Archaeology Expo To Feature Hands-On
Preserving the past will be the focus of the 1st Annual Connecticut Archaeology Expo, on Sunday, Oct. 17, from noon to 5 p.m.
The Expo, presented by the Connecticut Museum of Natural History and Archaeology Center, the Office of State Archaeology, and the State Historic Preservation Office, will take place in Rome Commons Ballroom. Admission is $5 for non-members. Call 860.486.4460 for more information, or check the website.
"We hope everyone who is interested in our cultural heritage will come to this event and become involved in preserving our past," says Nicholas Bellantoni, State Archaeologist. "There are opportunities to learn about everything from our earliest inhabitants to present-day preservation efforts."
During the Expo, scientists, cultural resource managers, specialists, and enthusiasts from across the state will share their research and preservation work with the public. The event will also feature hands-on activities for children and families, games, demonstrations, and identification of bones and artifacts that visitors bring in.
"This major public event highlights the new initiatives by the Connecticut Archaeology Center," says Leanne Kennedy Harty, director of the archaeology center. "The participation of archaeologist s from the southern New England region is an extraordinary opportunity for the public to become acquainted with some truly remarkable individuals."
Jim Dina, an expert on primitive technology, will present "Stone Age Carpentry," exhibiting the 12-foot dugout canoe he built with reproduction stone tools. He will help visitors use those tools, including axes, adzes, knives, saws, and drills, in some woodworking tasks.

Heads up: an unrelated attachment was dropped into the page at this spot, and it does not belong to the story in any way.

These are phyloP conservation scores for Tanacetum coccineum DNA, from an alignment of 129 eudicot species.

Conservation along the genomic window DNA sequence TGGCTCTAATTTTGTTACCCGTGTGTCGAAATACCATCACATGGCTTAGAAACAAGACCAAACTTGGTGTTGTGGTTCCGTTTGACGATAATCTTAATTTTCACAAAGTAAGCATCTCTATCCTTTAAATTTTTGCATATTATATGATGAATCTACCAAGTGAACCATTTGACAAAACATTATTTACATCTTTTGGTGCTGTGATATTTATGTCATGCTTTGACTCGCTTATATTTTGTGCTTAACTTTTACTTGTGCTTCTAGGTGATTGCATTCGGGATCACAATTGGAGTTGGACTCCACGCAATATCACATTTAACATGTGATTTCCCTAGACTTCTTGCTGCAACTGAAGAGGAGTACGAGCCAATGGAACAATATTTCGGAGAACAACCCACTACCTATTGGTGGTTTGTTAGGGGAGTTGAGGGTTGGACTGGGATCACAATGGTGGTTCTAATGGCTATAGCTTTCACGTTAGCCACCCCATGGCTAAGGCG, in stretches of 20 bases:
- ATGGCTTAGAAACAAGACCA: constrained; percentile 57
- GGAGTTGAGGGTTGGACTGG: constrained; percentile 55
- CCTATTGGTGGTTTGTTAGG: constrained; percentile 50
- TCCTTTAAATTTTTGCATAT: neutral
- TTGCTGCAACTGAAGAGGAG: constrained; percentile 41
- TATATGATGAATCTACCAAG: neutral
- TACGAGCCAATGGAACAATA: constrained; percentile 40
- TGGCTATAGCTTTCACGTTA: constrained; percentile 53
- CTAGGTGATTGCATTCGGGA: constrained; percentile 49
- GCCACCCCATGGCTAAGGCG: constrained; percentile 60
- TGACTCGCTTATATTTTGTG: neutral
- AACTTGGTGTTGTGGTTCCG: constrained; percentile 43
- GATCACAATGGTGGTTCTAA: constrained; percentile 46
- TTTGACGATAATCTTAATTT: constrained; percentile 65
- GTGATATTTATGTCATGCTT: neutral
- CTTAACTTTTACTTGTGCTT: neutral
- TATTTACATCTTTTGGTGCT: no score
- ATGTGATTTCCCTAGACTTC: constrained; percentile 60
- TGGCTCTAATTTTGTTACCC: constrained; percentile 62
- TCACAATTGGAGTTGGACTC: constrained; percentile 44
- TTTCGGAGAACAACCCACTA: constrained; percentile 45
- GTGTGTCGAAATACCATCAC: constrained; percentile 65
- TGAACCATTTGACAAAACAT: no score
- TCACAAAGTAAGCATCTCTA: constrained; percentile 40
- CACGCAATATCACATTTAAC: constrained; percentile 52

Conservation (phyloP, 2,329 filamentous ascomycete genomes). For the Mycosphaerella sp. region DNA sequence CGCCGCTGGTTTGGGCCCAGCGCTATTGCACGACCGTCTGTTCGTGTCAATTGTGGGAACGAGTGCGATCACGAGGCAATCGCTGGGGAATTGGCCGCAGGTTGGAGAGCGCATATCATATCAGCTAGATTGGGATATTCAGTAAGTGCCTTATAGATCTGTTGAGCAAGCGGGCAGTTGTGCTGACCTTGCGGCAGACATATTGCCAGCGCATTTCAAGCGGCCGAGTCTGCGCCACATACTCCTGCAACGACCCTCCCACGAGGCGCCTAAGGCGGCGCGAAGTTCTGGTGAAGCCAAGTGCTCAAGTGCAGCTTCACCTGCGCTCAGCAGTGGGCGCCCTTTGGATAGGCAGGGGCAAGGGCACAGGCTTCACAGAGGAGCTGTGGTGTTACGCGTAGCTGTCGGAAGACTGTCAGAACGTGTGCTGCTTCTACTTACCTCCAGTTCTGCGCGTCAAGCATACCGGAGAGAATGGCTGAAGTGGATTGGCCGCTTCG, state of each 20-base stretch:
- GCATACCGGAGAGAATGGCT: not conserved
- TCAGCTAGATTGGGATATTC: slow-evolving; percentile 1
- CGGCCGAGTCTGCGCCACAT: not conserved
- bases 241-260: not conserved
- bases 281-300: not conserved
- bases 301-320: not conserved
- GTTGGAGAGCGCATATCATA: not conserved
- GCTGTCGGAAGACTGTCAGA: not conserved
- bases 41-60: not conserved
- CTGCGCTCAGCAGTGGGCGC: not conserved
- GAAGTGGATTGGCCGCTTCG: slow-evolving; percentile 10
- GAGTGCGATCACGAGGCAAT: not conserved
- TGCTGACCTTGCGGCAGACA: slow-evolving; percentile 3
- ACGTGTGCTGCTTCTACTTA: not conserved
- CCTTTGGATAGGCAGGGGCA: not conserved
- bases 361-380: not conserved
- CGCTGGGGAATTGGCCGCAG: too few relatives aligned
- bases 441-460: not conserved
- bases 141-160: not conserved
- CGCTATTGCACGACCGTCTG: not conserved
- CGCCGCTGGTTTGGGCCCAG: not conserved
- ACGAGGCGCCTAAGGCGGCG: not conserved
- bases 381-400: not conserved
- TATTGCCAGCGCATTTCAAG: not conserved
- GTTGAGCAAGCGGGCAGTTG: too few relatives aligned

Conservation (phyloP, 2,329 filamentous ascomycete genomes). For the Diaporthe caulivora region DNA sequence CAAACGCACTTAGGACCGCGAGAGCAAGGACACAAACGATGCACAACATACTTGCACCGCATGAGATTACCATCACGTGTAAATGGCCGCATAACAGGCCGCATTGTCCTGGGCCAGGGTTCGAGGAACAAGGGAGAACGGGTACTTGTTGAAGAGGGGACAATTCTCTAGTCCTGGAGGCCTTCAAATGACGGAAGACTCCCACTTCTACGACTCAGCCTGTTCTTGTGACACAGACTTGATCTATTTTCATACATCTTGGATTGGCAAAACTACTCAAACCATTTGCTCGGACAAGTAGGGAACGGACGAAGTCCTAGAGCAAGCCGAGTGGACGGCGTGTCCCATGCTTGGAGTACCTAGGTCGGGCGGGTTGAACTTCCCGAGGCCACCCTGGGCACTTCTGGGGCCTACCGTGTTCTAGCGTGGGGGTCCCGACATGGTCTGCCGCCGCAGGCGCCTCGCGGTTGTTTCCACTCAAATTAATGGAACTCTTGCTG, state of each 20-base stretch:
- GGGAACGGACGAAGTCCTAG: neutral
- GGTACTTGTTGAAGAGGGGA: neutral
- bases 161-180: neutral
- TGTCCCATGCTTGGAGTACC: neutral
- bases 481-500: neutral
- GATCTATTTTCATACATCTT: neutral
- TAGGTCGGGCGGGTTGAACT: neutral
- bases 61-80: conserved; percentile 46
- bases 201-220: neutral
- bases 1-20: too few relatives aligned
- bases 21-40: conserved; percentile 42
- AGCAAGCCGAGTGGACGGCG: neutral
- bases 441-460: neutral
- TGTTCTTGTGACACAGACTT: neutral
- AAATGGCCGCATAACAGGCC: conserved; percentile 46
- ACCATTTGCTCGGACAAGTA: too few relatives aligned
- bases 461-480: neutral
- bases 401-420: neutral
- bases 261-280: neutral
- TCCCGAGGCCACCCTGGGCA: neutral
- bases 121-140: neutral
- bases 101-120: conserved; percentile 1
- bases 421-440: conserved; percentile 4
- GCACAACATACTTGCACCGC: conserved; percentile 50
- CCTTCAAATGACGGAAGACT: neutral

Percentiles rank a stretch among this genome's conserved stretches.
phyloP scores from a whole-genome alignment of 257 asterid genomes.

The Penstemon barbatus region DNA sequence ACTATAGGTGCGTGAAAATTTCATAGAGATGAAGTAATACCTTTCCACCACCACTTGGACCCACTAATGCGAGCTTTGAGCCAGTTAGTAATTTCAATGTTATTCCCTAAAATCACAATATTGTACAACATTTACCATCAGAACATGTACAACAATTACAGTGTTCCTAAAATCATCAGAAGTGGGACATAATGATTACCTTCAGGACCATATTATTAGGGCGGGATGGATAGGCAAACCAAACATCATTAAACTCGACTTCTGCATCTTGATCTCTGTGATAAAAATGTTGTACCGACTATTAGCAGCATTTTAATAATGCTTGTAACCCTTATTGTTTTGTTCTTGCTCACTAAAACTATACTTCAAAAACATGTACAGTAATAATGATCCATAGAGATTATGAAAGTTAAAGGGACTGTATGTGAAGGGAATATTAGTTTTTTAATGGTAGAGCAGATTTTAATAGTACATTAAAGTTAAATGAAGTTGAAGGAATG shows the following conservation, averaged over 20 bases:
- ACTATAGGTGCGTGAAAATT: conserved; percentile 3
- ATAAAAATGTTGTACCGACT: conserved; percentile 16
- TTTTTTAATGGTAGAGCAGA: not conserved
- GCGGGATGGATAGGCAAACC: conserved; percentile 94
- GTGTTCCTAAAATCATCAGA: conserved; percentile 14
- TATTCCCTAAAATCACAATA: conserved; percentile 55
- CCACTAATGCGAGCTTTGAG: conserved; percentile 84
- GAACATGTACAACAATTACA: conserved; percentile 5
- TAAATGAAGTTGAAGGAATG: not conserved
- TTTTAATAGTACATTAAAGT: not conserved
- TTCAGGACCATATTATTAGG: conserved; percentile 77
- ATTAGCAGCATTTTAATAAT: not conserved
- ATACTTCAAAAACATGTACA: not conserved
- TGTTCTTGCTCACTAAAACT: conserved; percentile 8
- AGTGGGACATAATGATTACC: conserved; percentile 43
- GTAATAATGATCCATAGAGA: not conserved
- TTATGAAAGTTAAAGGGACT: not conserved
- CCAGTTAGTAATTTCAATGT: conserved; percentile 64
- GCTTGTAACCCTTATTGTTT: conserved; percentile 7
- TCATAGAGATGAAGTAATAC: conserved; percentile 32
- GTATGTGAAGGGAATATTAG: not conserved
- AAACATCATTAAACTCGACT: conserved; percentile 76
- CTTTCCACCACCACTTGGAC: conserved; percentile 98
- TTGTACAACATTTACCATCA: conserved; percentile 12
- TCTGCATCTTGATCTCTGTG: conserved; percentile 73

Three noted archaeologists will give talks during the Expo.
Kenneth Feder, professor of anthropology at Central Connecticut State University, will discuss the misinterpretation and misrepresentat ion of the archaeological record in his talk: "Atlantis: Where Are You?" about the lost continent of Atlantis, often believed to have been a technologically sophisticated, militarily powerful, fabulously wealthy civilization now lost in the "mists of time."
Bruce Clouette, senior historian at the Public Archaeology Survey Team (PAST Inc.), will speak about archaeological remains and the role that industrialization played in bringing about contemporary Connecticut in his talk, "Connecticut's Industrial Heritage: 200 Years of Ingenuity, Effort, and Entrepreneurship."
Warren R. Perry, professor of anthropology and director of the Archaeology Laboratory for African and African Diaspora Studies at Central Connecticut State University, will give a talk titled "Archaeological Investigations of Captive Africans in Connecticut." He will describe new findings about African slaves in the northeast during the 18th century. Perry has led or participated in archaeological excavations including those revealing the 18th-century New York City African Burial Ground.
Staff of the UConn Co-op will be on hand to sell books, and the lecturers will sign copies of books they authored.